Use this order sheet to make your yummy orders.


After pigging out at Foh San, we walked around and explored the lovely St Michael's Church. Beside the church is SM Convent Ipoh and Sam Tet which produces top scorers in major exams year on year. Yeah, to missionary schools!

(Note: Since this entry is about food, food and more food, I don't want to distract your attention with photos of the buildings I mentioned)

Next we headed to Pasir Pinji where we sat under cool trees and had more to eat.

The huge trees provided shade to the stalls under it.


Here are some of the food we had under the tree:

Noodle soup, noodle vermicelli and some fried stuff which I don't know the name. Told you I suck at Chinese food, right? 


First time drinking this drink called "Red Bean Ice". Verdict? I can go on drinking this till my last days.



After the eating session at Pasir Pinji, we headed back to town for some Ipoh White Coffee, which is famous for its aroma, taste and smoothness. You can drink it either hot or cold. Since it was a hot day we opted for cold Ipoh White Coffee.

Behind the drinks you can see our Ipoh-mari host, Lim Yong Kim licking his coffee. Very nice boy ...


I went home with a belly full of Ipoh-mari food. Satisfying nonetheless ...



Tuesday, 12 April 2011

Farah Hotel in Amman - Friendly English-Speaking Staff, Good Tour Packages

Farah Hotel was one of the hotels we stayed in during our trip to Jordan. The hotel is located in Downtown Amman and within walking distance to the Citadel, Roman Theatre, shops and restaurants. All its staff can speak English and are helpful.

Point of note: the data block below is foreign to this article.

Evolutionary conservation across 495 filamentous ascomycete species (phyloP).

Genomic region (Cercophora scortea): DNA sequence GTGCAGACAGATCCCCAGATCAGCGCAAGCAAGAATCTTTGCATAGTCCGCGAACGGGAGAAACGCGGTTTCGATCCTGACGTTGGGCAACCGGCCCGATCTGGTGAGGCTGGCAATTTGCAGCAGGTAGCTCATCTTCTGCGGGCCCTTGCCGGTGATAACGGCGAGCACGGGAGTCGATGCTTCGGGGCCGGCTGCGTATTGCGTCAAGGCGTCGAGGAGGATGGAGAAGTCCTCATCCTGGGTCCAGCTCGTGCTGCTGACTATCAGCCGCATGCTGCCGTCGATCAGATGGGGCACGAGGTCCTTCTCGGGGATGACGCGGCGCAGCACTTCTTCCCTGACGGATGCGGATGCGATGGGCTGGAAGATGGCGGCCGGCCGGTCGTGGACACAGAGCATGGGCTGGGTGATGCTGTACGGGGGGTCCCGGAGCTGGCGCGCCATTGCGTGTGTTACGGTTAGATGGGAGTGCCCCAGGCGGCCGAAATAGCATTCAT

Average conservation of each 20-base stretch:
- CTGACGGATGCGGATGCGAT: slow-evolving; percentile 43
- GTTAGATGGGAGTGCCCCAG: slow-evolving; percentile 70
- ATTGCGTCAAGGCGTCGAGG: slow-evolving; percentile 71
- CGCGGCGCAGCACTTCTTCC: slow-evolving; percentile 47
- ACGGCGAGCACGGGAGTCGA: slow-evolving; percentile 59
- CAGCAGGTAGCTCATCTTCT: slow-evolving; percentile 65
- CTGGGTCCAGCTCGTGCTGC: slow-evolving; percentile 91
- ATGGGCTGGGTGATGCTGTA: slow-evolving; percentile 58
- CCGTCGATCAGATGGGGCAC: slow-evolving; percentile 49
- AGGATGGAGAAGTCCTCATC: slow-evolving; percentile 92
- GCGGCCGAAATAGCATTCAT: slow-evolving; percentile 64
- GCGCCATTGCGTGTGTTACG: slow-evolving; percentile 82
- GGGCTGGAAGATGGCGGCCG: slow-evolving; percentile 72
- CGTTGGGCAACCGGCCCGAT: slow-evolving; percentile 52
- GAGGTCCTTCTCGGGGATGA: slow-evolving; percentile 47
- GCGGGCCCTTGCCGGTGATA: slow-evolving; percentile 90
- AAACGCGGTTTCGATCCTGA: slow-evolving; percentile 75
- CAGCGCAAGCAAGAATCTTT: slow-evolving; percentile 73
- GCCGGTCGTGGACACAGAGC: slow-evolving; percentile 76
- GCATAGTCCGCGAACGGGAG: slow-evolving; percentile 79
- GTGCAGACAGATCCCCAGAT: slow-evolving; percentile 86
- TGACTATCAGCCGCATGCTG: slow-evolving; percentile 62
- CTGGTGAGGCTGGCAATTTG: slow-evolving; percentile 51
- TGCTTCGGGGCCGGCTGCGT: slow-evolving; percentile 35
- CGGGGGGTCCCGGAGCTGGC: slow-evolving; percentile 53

A flight of stairs leads to Farah Hotel.



We were attracted to stay at Farah Hotel mainly because of the various tour packages it offers. Sure saved us a whole lot of trouble had we travelled to these places on our own.

       We joined the Dead Sea tour (JD 17.00) that took us to Madaba, Mt Nebo, Bethany-Beyond-the-Jordan and the Dead Sea. Can you spot the tour in the photo above?


                          Write your name under the tour that you wish to join one day before.



Farah Hotel offers a range of rooms from privates to dorms. Because the Jordanian Dinar is super huge (equivalent to the Euro!), we had to save every penny for Petra. So we opted for the female dorm that costs JD 5.00/person/night.

Since it was a female dorm, I could sleep soundly cause no one farted or made funny noises like when I slept in a mix dorm in Bath, England.

We stayed in the female dorm for JD 5.00/person/night.


Bathrooms and toilets were located outside the dorm. Most of the bathrooms were clean with the exception of a few toilets that stank with human excrement.

One guest even yelled at the staff for not cleaning up the mess. The mess was left there throughout the couple of days that we stayed there! So yeah, the guest had every right to yell.

                                          This is one of the cleaner toilets in Farah Hotel.


Like most hostels or backpackers joint, the hotel has internet, laundry, international phone calls, etc. They also sell hot and cold beverages. Take a look at the list of services and items and their prices:




If you feel that the prices are too expensive, there's a small shop opposite Farah Hotel that sells hot and cold beverages and sandwiches for a cheaper price.

But don't tell them I told you.

                                  Enjoy a cup of coffee at the little shop opposite Farah Hotel.